Debt cases in court fall by nearly half over past five years
The number of debt cases being considered by Scottish courts has continued to fall for the fifth year in a row.
There were 35,400 debt cases raised in 2013-14, a drop of 46 per cent since 2008-09.
The latest civil justice statistics, published by Scotland’s chief statistician show the total number of civil law cases initiated in Scottish courts is at its lowest in the past five years.
There were 77,300 civil law cases raised in Scotland in the financial year 2013-14, a decrease of 41 per cent since 2008-09, largely because the number of debt cases have nearly halved since then.
There were 35,400 debt cases raised in 2013-14, a similar number to 2012-13 but 46 per cent lower than the 65,800 cases raised in 2008-09.
Changes in types of borrowing, settlements out of court and perceived lower chances of recovering money are among the possible causes for the drop in cases brought to court.
Despite the decline in debt cases, they still make up nearly half civil law cases in courts, followed by family disputes, eviction cases and personal injury claims.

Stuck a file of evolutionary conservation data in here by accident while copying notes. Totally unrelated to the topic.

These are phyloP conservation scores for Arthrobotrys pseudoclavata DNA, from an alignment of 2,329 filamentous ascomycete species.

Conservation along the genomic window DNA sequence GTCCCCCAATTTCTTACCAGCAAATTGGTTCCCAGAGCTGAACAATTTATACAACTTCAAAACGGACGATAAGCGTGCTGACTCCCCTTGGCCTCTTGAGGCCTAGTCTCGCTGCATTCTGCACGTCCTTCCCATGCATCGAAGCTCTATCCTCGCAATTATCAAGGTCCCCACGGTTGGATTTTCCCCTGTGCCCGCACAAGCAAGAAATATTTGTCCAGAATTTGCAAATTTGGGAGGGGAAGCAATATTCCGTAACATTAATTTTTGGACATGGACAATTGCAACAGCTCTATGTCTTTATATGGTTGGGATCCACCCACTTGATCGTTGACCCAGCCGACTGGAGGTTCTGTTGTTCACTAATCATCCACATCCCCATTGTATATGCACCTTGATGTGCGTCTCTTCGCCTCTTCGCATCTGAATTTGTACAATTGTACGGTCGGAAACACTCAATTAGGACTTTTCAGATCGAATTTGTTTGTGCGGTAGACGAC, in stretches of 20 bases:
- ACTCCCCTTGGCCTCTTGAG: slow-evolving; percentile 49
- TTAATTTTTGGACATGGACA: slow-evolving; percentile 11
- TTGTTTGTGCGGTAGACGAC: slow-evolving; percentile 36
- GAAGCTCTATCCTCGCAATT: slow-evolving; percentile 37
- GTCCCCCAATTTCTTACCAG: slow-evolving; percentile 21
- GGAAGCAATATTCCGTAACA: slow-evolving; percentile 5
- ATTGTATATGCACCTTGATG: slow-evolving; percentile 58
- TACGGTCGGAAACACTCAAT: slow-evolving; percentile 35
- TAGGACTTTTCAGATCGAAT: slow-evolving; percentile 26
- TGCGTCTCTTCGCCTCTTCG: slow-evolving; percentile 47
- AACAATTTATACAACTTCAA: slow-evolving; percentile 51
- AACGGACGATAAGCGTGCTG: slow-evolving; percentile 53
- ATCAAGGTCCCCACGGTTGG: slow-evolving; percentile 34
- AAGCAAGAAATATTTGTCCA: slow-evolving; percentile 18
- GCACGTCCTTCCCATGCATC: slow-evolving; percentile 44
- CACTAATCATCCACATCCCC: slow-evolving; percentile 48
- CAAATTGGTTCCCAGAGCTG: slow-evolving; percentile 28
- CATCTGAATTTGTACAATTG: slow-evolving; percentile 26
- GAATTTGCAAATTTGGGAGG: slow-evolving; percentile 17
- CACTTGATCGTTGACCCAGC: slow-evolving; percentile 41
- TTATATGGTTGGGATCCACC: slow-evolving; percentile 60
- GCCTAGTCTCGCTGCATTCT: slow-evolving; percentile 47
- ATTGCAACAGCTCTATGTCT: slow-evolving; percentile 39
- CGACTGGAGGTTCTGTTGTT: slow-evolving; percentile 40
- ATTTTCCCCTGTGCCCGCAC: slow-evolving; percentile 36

Divorces continued their downward trend as a one per cent reduction on the previous year resulted in 9,600 divorces in 2013-14.
For the first time there was also a reduction in the number of dissolutions, with 61 granted in 2013-14 compared to 67 in 2012-13.
The Scottish Crime and Justice Survey shows that nearly one in four adults has experienced at least one civil law problem in the last three years.
The most common type of issue is disputes with neighbours, followed by problems with faulty goods and services, and then money and debt.
The number of damages cases raised in court fell for the fourth year running, to 3,200 for 2013-14.
Civil law cases raised at the Court of Session in 2013-14 were down two per cent compared to the previous year to 4,800. However, the number of cases raised at the sheriff courts, which account for 94 per cent of civil law cases, was virtually unchanged from 2012-13 at 72,500.
Nearly a third of personal injury cases were raised at the Court of Session where they made up over three quarters of the cases in the General Department.
The exclusive competence of the sheriff courts is set to rise on 22 September which is expected to reduce the number of low value personal injury cases raised in the Court of Session.